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Science Concludes Boys and Girls are Different … When We Tell Them They Are

raising boys, raising girls

Soon he'll learn he's a boy and that being a boy comes with narrowly defined boy fun.

An interesting article over at Slate hits the highlights of a study that basically concludes: when adults say boys and girls are different, children believe them and it affects their actions. That’s not exactly earth-shattering news, but it bears repeating again and again especially when people are still writing defensive justifications for espousing sexism like this one by insisting that the rest of us need to accept the fact that all boys and girls are different and need things like separate book lists and the chance play according to their gender-driven desires (braiding hair for girls, crashing cars for boys).

Let’s tackle the study first and return to the defense.

A researcher from the University of Illinois at Urbana-Champaign gave 144 4- to 7-year-olds the task of matching pictures of 3-D blocks from different angles with their identical pair. As some of the kids were cruising along with the task, he came in and mentioned that “boys are good at this.”  The kids then did a more difficult round of these tests and scores dropped almost 13 percent for kids — both boys and girls — who were given the gender prompt.

Another group of kids was told during the task that a specific child was good at the task. Their scores stayed about the same. A third group of kids was left alone and their scores fell just under three percent.

The test supports what psychologists call “entity theories,” where beliefs about our innate qualities can influence performance. Kids who are told they are good at something figure effort isn’t needed. Those who are told they can’t, won’t.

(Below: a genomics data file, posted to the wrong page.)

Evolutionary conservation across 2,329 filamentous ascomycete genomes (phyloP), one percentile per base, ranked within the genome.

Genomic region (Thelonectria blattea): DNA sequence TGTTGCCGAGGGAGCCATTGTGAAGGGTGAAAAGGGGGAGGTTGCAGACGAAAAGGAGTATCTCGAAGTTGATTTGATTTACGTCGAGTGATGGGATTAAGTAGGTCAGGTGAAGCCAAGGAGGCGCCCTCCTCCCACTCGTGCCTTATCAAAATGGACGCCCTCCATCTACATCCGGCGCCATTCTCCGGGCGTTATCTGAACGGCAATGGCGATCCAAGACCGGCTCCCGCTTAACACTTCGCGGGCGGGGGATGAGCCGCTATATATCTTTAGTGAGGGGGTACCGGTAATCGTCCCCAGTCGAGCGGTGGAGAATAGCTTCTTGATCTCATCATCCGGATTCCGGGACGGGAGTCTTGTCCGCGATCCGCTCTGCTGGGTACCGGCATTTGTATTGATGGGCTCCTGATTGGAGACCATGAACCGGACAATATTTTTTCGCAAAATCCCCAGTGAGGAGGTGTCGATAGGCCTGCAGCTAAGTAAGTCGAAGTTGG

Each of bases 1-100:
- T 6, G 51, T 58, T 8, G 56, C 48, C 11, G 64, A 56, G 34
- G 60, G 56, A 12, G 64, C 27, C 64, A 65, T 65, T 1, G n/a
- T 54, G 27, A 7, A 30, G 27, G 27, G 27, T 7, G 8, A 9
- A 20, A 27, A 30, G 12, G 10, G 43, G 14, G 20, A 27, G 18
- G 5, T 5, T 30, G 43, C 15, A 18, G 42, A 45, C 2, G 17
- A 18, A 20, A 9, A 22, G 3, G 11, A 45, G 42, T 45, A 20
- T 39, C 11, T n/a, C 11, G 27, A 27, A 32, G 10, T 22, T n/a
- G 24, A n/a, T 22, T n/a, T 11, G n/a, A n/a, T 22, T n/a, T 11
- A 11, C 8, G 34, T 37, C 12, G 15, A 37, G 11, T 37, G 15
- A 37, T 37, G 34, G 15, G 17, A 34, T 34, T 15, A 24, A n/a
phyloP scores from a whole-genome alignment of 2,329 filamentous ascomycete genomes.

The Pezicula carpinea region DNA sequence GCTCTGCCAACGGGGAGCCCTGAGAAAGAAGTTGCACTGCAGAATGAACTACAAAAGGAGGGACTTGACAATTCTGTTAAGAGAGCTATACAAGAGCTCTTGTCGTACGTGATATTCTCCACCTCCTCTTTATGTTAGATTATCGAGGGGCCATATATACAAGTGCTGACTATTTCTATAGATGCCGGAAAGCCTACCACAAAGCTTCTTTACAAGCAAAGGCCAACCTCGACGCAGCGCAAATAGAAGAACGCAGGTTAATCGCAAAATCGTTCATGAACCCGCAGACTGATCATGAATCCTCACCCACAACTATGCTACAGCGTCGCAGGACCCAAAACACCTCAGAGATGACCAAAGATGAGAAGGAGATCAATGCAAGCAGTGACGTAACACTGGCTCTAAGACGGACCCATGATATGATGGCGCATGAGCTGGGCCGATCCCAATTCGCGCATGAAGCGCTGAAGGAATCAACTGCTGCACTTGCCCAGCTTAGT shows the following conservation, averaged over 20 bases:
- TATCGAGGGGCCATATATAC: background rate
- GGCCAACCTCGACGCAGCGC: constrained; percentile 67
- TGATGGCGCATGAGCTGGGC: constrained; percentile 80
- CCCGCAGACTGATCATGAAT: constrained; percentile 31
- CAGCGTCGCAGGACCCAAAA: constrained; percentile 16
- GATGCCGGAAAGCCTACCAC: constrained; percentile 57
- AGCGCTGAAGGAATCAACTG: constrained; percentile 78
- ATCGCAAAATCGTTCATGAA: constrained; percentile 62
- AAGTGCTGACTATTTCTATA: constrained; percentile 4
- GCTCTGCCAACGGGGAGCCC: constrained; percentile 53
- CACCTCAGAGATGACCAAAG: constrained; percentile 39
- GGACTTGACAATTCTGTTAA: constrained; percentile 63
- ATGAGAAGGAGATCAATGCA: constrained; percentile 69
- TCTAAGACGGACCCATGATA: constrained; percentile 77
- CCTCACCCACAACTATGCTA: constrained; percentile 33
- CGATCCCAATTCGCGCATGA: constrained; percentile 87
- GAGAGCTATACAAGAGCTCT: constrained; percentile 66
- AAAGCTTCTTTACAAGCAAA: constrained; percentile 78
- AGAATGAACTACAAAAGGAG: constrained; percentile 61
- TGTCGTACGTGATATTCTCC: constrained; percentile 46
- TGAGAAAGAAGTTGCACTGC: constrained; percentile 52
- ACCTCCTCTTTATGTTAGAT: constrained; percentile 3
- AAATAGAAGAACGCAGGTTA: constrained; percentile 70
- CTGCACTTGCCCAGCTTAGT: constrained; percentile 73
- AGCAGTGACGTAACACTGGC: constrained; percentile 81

In other words, when we believe things like “boys and girls are different!” and we insist, as Devon Corneal/lawyer-mom does over at Huffington Post that those of us who question her sexism are just being political, we are instigating a self-fulfilling prophecy and actually changing behaviors.

Corneal writes:

If traits are innate and biological, then I say we should accept them. For one, doing so will save us from the exhaustion of trying to change things that can’t be changed. I can’t tell you the number of times I’ve heard a parent say that from the moment their son came out of the womb, he wanted to play with cars, no matter how many other toys were put in front of him. Ditto for girls and pink princesses. There’s nothing wrong with that. What’s a problem is if that’s all our children are allowed to play with because we’ve precluded them from exploring other options or aren’t willing to challenge nefarious stereotypes. Our job as parents isn’t to hide our heads in the sand about gender differences. We should recognize that differences exist and then support and nurture our children’s choices to be who they want to be — and who they feel comfortable being.

What Corneal doesn’t get is that the innate and biological differences in girls and boys has nothing to do with cars and princesses any more than it has to do with spatial relations tasks or aptitude in math or interest in braiding hair or a fondness of pink. As the study shows, these “differences” aren’t so much innate as subtly insisted upon — by a researcher saying “boys are good at this” or mothers handing down pink and blue summer reading lists.

There’s too much science out there for me to really buy the idea of “boy energy” and “verbal girls.” Plus I’m witness to my own petrie dish experiment with my daughters and son here at home (not that I consider my single experience enough to issue blanket generalizations as, ahem, others do).

Given psychological room, girls are as crass and fart-focused and physical as their boy counterparts. And male children can get into babies and pink and doing their aunt’s hair as much as any girl. At least until adults come in and mess it up.

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